Studies in Scholem: part 2 of a series of explorations on his essays on the Zohar and Kabbala.
Excerpts from essay entitled “The Zohar 1: the Book and it’s Author”, part 2.
Scholem explains why it may appear to the first time reader that the Zohar is a multi layered work with multiple authors having added and amended to the work, eventhough this is not the theory he himself has ultimately come to adopt.
He gives us a breakdown of the components of the Zohar which make up the full five volumes.
These may be summarized as follows:
a) A bulky part with no specific title, wholly composed of discursive commentaries on various Torah passages. Includes discourses, discussions and longer or short stories
b) Sifra di-Tsiniuta – “Book of Concealment” : Six page document containing a sort of commentary on the first six chapters of Bereishit. Style is obscure.
c) Idra Rabba – “Greater Assembly”: Simeon ben Yohai assembles his followers in order to reveal to them the mysteries hitherto hidden from their eyes. Each in turn rises to speak and is praised by the master. The totality of the speeches constitute a systematic whole. The participants of the assembly are increasingly overcome by ecstasy resulting in the death of three of them in an ecstatic trance.
d) Idra Zutra – “Lesser Assembly”: Simeon ben Yohais own death is described in the same dramatic fashion. The lengthy speech of the Idra Rabba is summed up with some novela.
e) Idra de-be-Mashkana – “Assembly on the occasion of a lecture on the Tabernacle”: follows the form of the Idra Rabba, mainly on the subject of the mysticism of prayer.
f) Hekhalot: a description of the seven “palaces” of light perceived by the soul of the devout after his death, or by the inner vision of the mystic during prayer.
g) Raza de-Razin – “Secretum Secretorum”: Seperate pieces of physiognomy and chiromancy. One chapter is anonymous, the other employs the setting Simeon ben Yohai and his pupils.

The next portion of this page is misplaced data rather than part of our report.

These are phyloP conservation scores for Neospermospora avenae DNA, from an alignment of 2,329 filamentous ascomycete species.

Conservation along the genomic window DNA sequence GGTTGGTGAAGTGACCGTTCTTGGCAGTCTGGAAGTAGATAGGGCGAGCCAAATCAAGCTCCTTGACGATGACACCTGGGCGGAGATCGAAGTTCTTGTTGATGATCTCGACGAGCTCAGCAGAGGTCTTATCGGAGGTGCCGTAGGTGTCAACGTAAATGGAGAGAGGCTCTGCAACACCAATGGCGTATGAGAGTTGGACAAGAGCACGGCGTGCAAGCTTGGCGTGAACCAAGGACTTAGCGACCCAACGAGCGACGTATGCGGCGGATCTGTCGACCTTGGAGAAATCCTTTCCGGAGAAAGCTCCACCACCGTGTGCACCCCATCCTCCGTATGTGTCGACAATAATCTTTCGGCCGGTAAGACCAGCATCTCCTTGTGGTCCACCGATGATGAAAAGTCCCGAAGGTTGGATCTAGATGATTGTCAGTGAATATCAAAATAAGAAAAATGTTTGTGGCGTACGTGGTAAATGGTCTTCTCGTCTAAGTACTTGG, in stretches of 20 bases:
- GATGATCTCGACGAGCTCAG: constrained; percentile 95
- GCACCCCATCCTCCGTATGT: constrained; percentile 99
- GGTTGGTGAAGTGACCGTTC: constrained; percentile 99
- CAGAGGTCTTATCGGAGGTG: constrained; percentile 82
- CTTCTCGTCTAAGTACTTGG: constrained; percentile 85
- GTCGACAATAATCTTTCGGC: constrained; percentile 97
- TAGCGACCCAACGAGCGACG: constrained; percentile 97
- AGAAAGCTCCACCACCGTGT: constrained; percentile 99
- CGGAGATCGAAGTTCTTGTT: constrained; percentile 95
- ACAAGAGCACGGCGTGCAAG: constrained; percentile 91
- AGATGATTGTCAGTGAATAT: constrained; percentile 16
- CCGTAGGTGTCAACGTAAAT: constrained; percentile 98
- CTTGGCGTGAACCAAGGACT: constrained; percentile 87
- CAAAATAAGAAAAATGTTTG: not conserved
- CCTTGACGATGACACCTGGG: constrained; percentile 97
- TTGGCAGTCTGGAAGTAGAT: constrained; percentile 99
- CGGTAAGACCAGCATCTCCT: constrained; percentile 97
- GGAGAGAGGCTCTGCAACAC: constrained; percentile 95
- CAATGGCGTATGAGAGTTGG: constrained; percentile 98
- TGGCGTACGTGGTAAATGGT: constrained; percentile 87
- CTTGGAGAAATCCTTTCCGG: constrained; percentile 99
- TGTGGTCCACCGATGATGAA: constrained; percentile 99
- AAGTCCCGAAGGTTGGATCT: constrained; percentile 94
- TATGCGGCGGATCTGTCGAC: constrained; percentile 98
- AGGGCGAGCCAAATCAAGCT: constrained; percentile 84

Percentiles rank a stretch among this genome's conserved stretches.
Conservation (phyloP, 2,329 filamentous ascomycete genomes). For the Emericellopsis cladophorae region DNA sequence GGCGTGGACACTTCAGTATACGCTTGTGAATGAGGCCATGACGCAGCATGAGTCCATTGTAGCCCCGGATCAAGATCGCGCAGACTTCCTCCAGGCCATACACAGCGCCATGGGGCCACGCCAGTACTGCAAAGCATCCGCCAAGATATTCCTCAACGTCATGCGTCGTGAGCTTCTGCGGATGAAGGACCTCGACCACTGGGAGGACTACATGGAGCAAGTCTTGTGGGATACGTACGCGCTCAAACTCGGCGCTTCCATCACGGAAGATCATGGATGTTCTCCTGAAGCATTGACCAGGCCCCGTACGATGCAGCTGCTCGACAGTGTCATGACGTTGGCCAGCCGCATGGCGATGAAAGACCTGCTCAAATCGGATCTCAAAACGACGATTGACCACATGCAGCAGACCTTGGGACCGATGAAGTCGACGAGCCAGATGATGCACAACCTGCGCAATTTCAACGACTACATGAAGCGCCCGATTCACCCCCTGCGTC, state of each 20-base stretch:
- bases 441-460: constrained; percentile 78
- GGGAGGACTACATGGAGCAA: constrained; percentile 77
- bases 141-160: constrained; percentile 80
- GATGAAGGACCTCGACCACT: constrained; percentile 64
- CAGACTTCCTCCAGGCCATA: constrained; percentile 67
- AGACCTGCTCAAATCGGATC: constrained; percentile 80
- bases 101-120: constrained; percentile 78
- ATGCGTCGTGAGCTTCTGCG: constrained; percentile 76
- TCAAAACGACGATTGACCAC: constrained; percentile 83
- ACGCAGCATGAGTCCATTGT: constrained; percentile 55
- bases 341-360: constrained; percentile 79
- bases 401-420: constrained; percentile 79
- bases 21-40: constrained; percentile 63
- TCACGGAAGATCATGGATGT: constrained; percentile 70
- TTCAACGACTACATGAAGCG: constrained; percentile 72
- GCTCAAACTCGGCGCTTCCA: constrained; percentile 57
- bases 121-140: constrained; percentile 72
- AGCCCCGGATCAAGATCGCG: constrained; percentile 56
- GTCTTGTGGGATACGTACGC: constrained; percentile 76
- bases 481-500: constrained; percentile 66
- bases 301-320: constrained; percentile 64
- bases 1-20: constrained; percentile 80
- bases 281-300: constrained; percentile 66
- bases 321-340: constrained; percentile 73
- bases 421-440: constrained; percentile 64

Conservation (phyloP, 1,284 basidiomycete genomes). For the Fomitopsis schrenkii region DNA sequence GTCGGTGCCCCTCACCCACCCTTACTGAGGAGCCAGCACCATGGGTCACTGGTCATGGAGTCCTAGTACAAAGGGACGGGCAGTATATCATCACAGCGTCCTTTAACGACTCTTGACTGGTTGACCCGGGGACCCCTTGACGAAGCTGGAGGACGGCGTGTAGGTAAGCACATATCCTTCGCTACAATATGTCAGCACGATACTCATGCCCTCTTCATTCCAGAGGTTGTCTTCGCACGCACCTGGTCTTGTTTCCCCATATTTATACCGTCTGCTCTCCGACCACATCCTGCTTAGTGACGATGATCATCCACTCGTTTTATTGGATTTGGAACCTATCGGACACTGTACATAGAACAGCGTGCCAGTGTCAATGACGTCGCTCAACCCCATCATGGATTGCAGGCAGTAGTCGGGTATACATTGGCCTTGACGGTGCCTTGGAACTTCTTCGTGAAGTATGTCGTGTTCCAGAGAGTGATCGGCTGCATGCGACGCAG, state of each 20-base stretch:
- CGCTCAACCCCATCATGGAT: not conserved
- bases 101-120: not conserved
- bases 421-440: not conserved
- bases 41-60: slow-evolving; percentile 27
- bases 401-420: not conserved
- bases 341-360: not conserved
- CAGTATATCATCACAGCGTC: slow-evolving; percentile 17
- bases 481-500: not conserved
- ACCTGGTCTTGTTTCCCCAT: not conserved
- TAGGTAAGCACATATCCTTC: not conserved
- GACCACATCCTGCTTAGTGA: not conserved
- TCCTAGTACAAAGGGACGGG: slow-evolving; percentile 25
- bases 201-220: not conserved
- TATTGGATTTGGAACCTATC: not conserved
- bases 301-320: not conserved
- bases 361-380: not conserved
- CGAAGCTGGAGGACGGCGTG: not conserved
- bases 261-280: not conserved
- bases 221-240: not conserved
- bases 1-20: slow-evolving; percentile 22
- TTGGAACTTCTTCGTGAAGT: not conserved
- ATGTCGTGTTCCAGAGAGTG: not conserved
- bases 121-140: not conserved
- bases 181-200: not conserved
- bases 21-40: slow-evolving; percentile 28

h) Sava – “The Old Man”: a romantic story centring on the speech made by an old man, who under the appearance of a donkey drive, reveals himself before the pupils of Simeon ben Yohai as master Kabbalist. The discourse deals mainly with the mysteries of the soul, the roots of which he traces in the legal code of the Torah concerning the treatment of the Hebrew slave.
i) Yenuka – “the Child”: the story of an infant prodigy, it’s discourse on the Torah and grace after meals. This child is discovered by Simeon ben Yohai after it’s parents and relatives regarded it incapable of learning.
k) * Rav Methivtha – “The Head of the Academy”: Description of a visionary journey taken through paradise by members of the circle, and a discourse by one of the heads of the celestial academy on the destinies of the soul.
l) Sithre Torah – “Secrets of the Torah”: Allegorical, mystical interpretation of Torah verses with a tendency towards theosophy & mystical psychology.
m) Mathnitin – “Mishnayot (and Tosefa)”: attempt to follow the style of the Mishna and Tosefta on a purely Kabbalistic basis. Designed to serve as introductions to speeches and discussions in part a), similar to the relationship of mishna to the discussions of Gemara. The “mishnas” seem to express some sort of revelation of heavenly voices.
n) Zohar to Shir haShirin: kabbalistic commentary on first verses of Song of Songs, with digressions.
o) Kav Ha-Midda – “The Mystical standard of measure”: Profound and searching interpretation of the meaning of Deut 6:4 (the Shema Israel).
p) Sithre Othiot – “Secret of the letters”: a Kabbalistic monologue by Rabbi Simeon on the letters which occur in the names of God, and on the origins of Creation.
q) A commentary for which no title is supplied on Ezekiels vision of the Merkabah.